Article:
Friday, September 4, 2015

Book Review | A Head Full of Ghosts by Paul Tremblay

A Head Full of Ghosts is a horror novel from Paul Tremblay.

The lives of the Barretts, a normal suburban New England family, are torn apart when fourteen-year-old Marjorie begins to display signs of acute schizophrenia.

To her parents' despair, the doctors are unable to stop Marjorie's descent into madness. As their stable home devolves into a house of horrors, they reluctantly turn to a local Catholic priest for help. Father Wanderly suggests an exorcism; he believes the vulnerable teenager is the victim of demonic possession. He also contacts a production company that is eager to document the Barretts' plight. With John, Marjorie's father, out of work for more than a year and the medical bills looming, the family agrees to be filmed, and soon find themselves the unwitting stars of The Possession, a hit reality television show. When events in the Barrett household explode in tragedy, the show and the shocking incidents it captures become the stuff of urban legend.

Fifteen years later, a bestselling writer interviews Marjorie's younger sister, Merry. As she recalls those long ago events that took place when she was just eight years old, long-buried secrets and painful memories that clash with what was broadcast on television begin to surface--and a mind-bending tale of psychological horror is unleashed, raising vexing questions about memory and reality, science and religion, and the very nature of evil.

I really enjoyed A Head Full of Ghosts. It's part creepy possession horror / part psychological thriller, and it's all very meta. The story is being recounted many years later by Merry, one of the sisters involved in the possession, in a personal interview as well as through a series of the Merry's pseudonymous blog posts that are reviewing the reality show that documented the possession. Did I lose you? Amazingly enough, the book does a great job of making it work. I found myself forgetting about the blog entirely until it popped back up again.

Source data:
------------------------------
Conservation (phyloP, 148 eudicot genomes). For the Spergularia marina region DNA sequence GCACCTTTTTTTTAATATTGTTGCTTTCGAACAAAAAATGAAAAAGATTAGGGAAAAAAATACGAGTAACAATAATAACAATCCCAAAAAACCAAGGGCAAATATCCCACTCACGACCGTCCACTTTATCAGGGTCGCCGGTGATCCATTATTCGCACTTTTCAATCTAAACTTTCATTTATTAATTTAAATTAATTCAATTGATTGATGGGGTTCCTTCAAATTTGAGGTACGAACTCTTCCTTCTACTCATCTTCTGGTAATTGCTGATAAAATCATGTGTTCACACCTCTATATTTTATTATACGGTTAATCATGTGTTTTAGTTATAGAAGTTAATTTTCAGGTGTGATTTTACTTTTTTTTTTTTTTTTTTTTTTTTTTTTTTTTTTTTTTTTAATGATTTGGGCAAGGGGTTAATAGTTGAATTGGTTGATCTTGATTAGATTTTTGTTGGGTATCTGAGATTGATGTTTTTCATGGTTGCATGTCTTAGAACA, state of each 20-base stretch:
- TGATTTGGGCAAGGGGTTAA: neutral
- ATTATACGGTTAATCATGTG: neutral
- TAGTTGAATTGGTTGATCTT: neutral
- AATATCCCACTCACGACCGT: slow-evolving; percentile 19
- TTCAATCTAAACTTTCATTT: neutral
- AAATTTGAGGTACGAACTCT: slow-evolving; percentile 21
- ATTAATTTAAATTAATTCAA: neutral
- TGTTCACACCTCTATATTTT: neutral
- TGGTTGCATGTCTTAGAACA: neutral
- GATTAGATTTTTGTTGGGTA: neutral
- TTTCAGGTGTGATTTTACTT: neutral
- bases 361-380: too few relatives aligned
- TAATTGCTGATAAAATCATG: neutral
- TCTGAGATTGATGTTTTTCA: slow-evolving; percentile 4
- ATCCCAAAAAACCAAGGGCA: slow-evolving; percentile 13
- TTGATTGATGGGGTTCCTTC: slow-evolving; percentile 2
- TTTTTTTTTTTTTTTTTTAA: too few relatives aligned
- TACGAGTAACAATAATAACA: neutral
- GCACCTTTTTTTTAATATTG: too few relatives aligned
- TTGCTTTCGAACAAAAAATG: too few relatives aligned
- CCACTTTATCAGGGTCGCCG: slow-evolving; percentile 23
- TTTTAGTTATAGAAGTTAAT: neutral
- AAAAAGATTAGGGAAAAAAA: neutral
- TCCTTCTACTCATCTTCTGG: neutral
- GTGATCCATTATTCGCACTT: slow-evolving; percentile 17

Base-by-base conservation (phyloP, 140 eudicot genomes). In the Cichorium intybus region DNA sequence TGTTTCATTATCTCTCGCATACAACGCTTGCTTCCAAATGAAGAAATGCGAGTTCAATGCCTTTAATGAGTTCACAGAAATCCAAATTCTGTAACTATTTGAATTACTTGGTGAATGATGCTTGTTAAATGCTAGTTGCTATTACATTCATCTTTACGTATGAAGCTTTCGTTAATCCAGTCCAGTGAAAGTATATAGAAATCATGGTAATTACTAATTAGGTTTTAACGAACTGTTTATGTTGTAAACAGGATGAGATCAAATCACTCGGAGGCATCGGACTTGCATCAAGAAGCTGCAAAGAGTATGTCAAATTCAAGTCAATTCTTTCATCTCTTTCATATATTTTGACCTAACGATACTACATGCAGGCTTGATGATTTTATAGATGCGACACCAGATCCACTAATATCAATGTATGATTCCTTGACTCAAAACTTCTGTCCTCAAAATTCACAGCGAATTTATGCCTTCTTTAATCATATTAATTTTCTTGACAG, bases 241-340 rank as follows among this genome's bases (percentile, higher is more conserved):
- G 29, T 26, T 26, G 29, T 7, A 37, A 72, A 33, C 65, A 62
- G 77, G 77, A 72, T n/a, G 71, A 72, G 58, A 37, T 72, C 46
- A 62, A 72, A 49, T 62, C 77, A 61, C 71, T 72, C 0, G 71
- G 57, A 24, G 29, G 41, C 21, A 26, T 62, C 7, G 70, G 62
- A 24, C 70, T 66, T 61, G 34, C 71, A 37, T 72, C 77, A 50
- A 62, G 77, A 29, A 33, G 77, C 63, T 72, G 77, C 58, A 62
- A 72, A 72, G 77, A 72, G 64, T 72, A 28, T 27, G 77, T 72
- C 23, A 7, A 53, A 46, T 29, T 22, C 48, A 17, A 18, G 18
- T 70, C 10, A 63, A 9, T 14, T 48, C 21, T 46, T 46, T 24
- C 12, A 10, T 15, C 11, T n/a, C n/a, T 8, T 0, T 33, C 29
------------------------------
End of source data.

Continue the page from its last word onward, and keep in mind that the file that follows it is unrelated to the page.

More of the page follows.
It got even more meta once you realized the blog commentary was basically the book criticizing the tropes in it's own story.

But meta stuff aside, there was some horror going on worth reading. Whatever was actually happening with this family, one thing is for sure - it was creepy.

By the end of A Head Full of Ghosts, there were so many questions as to what was really going on that I got a little bored. And a little annoyed.

But! It was still a fun read and one that I would recommend to others.

7/10: Recommended Read

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Wednesday, September 2, 2015

Book Review | All Quiet on the Western Front by Erich Maria Remarque

All Quiet on the Western Front is a classic novel from Erich Maria Remarque.

Book Description

This is the testament of Paul Bäumer, who enlists with his classmates in the German army of World War I. These young men become enthusiastic soldiers, but their world of duty, culture, and progress breaks into pieces under the first bombardment in the trenches.

Through years of vivid horror, Paul holds fast to a single vow: to fight against the hatred that meaninglessly pits young men of the same generation but different uniforms against one another... if only he can come out of the war alive.